WHO investigates rumors that Islamic State jihadists in Iraq are being struck down by Ebola
According to the World Health Organization (WHO), members of the Islamic State (ISIS) in Iraq are reportedly arriving in hospitals suffering with symptoms of the hemorrhagic fever Ebola.
The Daily Mail reported Friday that the health agency is investigating rumors that have been circulating for days that members of the shadowy group are falling ill with the disease in the ISIS-held city of Mosul.
WHO spokesman Christy Feig told the Mail that the agency is attempting to communicate with people inside Mosul in hopes of containing the disease before it begins to spread, if in fact it has somehow traveled from western Africa to the Middle Eastern state.
Feig told Mashable, “We have no official notification from [the Iraqi government] that it is Ebola.”
However, Feig warned, communications with ISIS-held areas is spotty and that investigating the claims could be a complicated and dangerous process, given the extremely violent nature of the extremist group. The Mail claims that ISIS militants have executed 11 doctors just in the past few weeks.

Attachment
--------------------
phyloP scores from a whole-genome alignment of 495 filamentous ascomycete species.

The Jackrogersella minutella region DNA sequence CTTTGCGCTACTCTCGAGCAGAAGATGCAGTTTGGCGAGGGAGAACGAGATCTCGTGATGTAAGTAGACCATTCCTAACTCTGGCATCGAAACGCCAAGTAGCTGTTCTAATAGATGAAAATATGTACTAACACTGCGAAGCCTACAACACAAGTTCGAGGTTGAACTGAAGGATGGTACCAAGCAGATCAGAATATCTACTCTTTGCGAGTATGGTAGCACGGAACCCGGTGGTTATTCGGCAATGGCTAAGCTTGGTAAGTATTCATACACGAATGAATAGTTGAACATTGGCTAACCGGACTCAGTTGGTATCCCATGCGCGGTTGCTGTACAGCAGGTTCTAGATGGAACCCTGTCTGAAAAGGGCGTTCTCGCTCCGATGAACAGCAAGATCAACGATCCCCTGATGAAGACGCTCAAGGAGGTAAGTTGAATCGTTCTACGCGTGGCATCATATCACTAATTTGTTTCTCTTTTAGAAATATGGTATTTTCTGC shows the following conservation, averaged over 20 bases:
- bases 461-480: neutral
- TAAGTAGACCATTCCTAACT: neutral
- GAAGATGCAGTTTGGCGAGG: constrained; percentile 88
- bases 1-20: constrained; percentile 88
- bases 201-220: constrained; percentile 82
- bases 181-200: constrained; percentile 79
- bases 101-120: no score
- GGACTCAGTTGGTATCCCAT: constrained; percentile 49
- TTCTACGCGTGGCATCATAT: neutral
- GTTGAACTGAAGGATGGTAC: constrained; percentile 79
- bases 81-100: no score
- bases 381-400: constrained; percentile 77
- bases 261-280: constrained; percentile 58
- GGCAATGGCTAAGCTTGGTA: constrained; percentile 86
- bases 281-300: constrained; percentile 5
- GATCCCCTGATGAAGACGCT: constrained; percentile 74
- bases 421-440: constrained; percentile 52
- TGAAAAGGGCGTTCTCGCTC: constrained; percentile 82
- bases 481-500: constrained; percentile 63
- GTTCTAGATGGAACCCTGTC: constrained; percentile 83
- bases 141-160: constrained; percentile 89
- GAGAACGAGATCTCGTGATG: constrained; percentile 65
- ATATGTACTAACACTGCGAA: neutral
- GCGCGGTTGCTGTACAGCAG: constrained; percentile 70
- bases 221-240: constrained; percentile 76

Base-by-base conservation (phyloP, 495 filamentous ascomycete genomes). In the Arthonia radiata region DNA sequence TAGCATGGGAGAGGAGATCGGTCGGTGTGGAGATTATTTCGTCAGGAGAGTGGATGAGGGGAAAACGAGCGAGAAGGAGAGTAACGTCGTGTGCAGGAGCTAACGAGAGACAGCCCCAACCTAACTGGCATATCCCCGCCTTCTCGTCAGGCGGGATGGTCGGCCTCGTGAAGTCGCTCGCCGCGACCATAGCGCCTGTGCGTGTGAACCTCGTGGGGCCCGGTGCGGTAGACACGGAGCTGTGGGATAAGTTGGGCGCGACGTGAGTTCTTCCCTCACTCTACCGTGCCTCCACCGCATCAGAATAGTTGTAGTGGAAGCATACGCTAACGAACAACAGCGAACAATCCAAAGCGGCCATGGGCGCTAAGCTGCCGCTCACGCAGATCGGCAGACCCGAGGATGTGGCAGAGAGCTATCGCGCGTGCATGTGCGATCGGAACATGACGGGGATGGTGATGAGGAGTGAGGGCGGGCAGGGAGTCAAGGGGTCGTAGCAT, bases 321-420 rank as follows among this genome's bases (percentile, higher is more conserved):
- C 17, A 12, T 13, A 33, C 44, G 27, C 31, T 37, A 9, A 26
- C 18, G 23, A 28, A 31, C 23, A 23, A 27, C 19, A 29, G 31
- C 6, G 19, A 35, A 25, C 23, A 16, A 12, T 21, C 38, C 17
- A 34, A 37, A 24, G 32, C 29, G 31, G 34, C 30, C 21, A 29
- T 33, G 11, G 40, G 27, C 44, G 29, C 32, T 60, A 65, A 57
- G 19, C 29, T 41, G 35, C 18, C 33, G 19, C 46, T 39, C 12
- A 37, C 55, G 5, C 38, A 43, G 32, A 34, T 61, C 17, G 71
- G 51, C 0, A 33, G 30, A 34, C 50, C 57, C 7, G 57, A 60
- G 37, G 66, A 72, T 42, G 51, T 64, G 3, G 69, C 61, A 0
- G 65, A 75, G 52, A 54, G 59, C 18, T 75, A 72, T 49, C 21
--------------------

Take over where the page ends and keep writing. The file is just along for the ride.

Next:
For months, Ebola has ravaged parts of west Africa, killing thousands and infecting thousands more in Sierra Leone, Liberia and Guinea.
Now, an anonymous source claiming to speak from inside the hospital has told Iraqi news agency al Sabbah that foreign fighters coming to join the ISIS movement brought the disease with them.
Feig told Mashable that Ebola’s symptoms — high fever, nausea, diarrhea, vomiting, copious bleeding and bruising — are common to a number of diseases including Lhassa fever, yellow fever, the Marburg virus and malaria.
Also, Mashable’s Brian Ries noted, “While ISIS has recruited foreign fighters, very few of them — if any at all — are believed to have traveled from West Africa.”
Benjamin T. Decker, an intelligence analyst and Iraq specialist with the Levantine Group — a Middle East-based consulting agency — told Mashable, “U.N. workers have thus far been prohibited from entering ISIS-controlled territory in both Iraq and Syria.”
“In this context,” Decker said, “the lack of medical infrastructure, supplies and practitioners in the city suggests that the outbreak could quickly lead to further infection of both ISIS fighters and residents of Mosul.”